Material Cataloged Separately
- Photographs transferred to the Pictorial Collections of The Bancroft Library.
- Motion pictures transferred to the Microforms Division of The Bancroft Library.
Scope and Content
The Johnson Collection was purchased by the Bancroft Library in December 1955 from Hiram Johnson, Jr. The papers have been
divided into five parts. Part I deals primarily with the California gubernatorial campaign of 1910, although there are a few
items for the years preceding. Part II consists of the gubernatorial papers, 1911-1917, dealing with the election campaigns
of 1912, 1914 & 1916, the major pieces of legislation (e.g. the Alien Land Law of 1913), and the general progressive program.
Part III is the senatorial material, 1917-1945, similarly focused on legislation and political campaigns. Much of the correspondence,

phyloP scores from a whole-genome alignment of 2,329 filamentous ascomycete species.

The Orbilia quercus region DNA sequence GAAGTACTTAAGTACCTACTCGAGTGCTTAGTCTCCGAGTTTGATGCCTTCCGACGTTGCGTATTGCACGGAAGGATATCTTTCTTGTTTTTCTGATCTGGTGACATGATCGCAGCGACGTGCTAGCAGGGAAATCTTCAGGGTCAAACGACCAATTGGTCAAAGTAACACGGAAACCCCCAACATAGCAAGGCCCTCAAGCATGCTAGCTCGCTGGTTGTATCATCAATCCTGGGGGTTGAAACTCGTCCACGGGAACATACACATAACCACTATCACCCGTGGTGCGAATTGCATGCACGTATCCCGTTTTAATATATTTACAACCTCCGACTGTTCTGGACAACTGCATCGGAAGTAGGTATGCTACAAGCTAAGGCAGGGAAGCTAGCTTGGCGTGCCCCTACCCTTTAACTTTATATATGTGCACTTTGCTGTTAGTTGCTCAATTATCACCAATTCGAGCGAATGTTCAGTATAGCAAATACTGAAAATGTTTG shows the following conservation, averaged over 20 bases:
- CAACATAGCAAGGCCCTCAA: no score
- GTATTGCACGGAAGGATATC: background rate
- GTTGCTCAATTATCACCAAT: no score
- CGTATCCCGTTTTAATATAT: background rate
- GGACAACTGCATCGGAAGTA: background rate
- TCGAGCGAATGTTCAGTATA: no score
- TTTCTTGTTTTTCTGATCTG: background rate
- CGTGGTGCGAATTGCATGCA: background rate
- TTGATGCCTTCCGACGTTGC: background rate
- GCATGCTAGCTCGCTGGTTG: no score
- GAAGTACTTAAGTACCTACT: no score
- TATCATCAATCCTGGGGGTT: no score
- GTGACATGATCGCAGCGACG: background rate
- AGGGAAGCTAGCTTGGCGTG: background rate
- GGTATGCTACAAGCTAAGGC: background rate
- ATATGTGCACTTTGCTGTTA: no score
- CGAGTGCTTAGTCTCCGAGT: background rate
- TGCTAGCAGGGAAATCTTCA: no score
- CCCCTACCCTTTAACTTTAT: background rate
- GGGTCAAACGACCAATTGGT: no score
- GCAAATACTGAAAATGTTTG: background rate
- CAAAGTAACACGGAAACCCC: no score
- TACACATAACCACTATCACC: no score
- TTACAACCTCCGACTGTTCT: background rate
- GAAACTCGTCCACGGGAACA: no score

particularly after 1930, emanates from his San Francisco, rather than his Washington, office. There is only a meager amount
of material covering the final years, 1941-1945. Part IV consists of diary letters, known as the Diary Correspondences, written
to his sons and Hiram Jr., 1917-1945 [Film to be used instead of originals]. Part V consists of family correspondence and
papers. Included are letter from Hiram's father, Grove Johnson; from his wife, Minnie; from his sons Hiram Jr. and Archibald;
and from Hiram Jr.'s wife, Amy Bowles Johnson. Part VI is an addition to the Johnson papers received from Philip B. Johnson,
the Senator's grandson in 1965.
The organization of the papers is uniform in all five parts. Copies of letters written by Johnson are arranged chronologically,